- Conduct disorder Conduct Disorder Conduct disorder (CD) is a pediatric mental disorder characterized by a recurrent behavior in which patients do not comply with social norms and rules or the basic rights of others. Examples include violence, destruction, theft, lying, and serious breaking of rules present over ≥ 1 year. Conduct Disorder: a pediatric mental disorder characterized by recurrent behavior in which patients do not comply with social norms and rules or the basic rights of others. Examples include violence, destruction, theft, lying, and serious breaking of rules present over a duration of at least 1 year. An important risk factor is parental rejection and neglect. Management includes family therapy, behavioral modification, and pharmacotherapy.
- ADHD: a neurodevelopmental disorder characterized by a pattern of inattention and/or hyperactivity-impulsivity that occurs in at least 2 different settings for more than 6 months. Onset is usually before the age of 12. Attention deficit hyperactivity disorder Attention Deficit Hyperactivity Disorder Attention deficit hyperactivity disorder is a neurodevelopmental disorder characterized by a pattern of inattention and/or hyperactivity-impulsivity that occurs in at least 2 different settings for more than 6 months. Although the patient has normal intelligence, the disease causes functional decline. Attention Deficit Hyperactivity Disorder is a common comorbidity of ODD; however, those with ADHD will have difficulty carrying out tasks that require attention or remaining still. Symptoms associated with ODD will manifest outside of tasks requiring focus.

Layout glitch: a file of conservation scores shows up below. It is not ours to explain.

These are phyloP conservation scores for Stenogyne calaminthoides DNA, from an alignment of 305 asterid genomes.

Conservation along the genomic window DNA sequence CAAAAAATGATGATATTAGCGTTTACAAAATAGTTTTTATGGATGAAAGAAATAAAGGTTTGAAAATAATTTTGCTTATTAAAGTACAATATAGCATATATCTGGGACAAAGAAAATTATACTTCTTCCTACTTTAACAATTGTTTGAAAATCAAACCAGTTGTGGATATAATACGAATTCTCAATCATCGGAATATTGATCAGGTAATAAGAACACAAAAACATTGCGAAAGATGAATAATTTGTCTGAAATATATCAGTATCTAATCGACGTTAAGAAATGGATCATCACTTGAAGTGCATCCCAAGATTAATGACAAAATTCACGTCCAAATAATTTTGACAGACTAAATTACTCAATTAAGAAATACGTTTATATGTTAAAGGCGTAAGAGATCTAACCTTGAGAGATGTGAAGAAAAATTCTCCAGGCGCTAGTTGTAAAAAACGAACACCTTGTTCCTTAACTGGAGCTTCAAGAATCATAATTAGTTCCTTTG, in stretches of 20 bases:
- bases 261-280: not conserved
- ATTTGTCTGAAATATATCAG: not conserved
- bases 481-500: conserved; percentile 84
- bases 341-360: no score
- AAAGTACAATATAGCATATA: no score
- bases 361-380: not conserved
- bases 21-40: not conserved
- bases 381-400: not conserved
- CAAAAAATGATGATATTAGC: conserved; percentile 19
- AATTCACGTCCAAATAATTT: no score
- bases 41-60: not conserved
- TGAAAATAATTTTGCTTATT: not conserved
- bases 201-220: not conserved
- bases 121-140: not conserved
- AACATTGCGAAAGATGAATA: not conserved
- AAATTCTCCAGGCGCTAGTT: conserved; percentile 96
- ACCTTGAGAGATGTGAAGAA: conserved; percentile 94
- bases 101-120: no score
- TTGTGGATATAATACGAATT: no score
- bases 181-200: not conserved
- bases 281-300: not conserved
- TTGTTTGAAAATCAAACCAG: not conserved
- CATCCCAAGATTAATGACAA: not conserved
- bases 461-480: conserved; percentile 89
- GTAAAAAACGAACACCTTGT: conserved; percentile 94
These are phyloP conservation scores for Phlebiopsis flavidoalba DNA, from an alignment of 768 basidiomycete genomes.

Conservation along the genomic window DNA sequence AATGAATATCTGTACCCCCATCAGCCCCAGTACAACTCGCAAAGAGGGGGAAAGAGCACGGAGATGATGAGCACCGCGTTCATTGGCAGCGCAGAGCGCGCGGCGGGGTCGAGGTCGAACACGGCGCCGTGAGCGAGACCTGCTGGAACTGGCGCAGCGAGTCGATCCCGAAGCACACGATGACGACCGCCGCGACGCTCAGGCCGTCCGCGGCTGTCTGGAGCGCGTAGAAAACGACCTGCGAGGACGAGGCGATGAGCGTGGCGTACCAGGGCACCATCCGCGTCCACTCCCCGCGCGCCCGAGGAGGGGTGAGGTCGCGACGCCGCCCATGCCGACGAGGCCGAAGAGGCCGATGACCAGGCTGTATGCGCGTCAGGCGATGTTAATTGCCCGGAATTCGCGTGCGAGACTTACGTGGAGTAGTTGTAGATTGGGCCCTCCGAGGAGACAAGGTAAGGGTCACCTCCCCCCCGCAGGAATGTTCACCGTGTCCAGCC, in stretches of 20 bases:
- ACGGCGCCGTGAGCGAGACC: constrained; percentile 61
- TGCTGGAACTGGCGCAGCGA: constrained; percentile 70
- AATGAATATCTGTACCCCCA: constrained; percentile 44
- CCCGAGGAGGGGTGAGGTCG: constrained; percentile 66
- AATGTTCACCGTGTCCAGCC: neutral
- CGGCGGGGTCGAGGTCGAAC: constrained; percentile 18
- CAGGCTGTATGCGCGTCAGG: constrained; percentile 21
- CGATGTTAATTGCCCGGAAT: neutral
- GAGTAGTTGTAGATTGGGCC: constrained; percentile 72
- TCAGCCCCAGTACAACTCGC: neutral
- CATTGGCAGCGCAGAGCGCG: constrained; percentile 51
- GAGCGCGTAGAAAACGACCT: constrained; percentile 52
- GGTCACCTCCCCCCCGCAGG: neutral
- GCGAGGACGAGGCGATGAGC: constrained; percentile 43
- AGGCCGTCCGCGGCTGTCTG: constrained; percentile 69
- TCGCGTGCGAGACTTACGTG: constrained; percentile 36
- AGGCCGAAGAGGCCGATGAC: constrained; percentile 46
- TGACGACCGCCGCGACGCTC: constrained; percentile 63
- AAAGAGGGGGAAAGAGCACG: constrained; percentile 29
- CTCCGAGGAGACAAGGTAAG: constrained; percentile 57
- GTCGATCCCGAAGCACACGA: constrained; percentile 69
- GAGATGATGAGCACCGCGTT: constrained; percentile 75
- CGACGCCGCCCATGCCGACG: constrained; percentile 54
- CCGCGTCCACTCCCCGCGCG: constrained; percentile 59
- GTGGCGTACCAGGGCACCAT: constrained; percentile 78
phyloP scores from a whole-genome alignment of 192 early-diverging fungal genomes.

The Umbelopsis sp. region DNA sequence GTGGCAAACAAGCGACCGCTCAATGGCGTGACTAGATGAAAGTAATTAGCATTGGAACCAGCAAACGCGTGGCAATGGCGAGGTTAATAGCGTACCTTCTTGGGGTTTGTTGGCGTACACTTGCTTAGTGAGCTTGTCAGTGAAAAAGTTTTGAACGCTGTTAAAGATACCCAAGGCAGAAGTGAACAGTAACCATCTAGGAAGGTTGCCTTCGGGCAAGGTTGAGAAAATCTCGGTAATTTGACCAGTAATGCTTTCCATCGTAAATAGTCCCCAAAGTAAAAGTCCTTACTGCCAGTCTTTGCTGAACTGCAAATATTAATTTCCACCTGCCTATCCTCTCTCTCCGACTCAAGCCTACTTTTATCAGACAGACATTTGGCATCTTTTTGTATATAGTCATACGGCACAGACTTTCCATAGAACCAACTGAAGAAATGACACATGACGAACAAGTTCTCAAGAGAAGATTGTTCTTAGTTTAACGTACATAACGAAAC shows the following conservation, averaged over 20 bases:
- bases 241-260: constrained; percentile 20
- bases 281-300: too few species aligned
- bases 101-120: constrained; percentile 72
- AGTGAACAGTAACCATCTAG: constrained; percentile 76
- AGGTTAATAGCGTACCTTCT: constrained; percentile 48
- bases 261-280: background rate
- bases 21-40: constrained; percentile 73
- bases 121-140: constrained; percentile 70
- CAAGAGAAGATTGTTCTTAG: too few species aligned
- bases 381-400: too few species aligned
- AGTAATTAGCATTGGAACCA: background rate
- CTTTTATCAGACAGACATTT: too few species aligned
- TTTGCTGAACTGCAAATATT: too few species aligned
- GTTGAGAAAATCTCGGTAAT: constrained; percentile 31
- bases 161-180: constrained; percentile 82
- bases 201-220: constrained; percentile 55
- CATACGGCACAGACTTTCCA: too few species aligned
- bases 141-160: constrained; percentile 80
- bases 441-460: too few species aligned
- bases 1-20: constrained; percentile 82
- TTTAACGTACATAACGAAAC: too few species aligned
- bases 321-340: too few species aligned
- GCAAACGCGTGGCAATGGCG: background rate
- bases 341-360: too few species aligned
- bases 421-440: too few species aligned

- Disruptive mood dysregulation disorder Disruptive Mood Dysregulation Disorder Disruptive mood dysregulation disorder (DMDD) is a childhood mental disorder involving chronic negative mood, irritability, and severe, recurrent temperamental outbursts. Age of onset is prior to 10 years old and a typical feature is perpetual feelings of anger and irritability. Disruptive Mood Dysregulation Disorder (DMDD): a pediatric mental disorder that involves chronic negative mood, irritability, and severe recurrent temperamental outbursts. Oppositional defiant disorder cannot be diagnosed if DMDD is present; if criteria for both conditions are met, only the diagnosis of DMDD should be established. The distinguishing clinical feature is the disproportional emotional outbursts relative to the developmental/maturity stage in DMDD.
|Characteristics||ODD||DMDD||Conduct disorder Conduct Disorder Conduct disorder (CD) is a pediatric mental disorder characterized by a recurrent behavior in which patients do not comply with social norms and rules or the basic rights of others. Examples include violence, destruction, theft, lying, and serious breaking of rules present over ≥ 1 year. Conduct Disorder|
|Onset||Preschool age||Ages 6–10 years||
|Mood||Angry/irritable||Angry/irritable||No mood component|
|Impairment in interpersonal relationships||Exhibits continued and frequent argumentative/defiant behaviors inconsistent with developmental level||Exhibits outbursts of emotion inconsistent with developmental level||
||Extreme and disproportionately angry response to stimulus||Lack of empathy, remorse, guilt|
|Exclusion diagnosis||Not diagnosed if patient meets criteria for DMDD||May co-occur with ADHD, conduct disorder, depressive disorders, and substance use disorders||
- Aggarwal A, Marwaha R. Oppositional Defiant Disorder. (2020). In: StatPearls. Treasure Island (FL): StatPearls Publishing. https://www.ncbi.nlm.nih.gov/books/NBK557443/
- Sadock BJ, Sadock VA, Ruiz P. (2014). Kaplan and Sadock’s synopsis of psychiatry: Behavioral sciences/clinical psychiatry (11th ed.). Chapter 31, Child psychiatry, pages 1244–1247. Philadelphia, PA: Lippincott Williams and Wilkins.
- Committee to Evaluate the Supplemental Security Income Disability Program for Children with Mental Disorders et al. (2015). Mental Disorders and Disabilities Among Low-Income Children. Washington (DC): National Academies Press (US), Prevalence of Oppositional Defiant Disorder and Conduct Disorder. https://www.ncbi.nlm.nih.gov/books/NBK332874/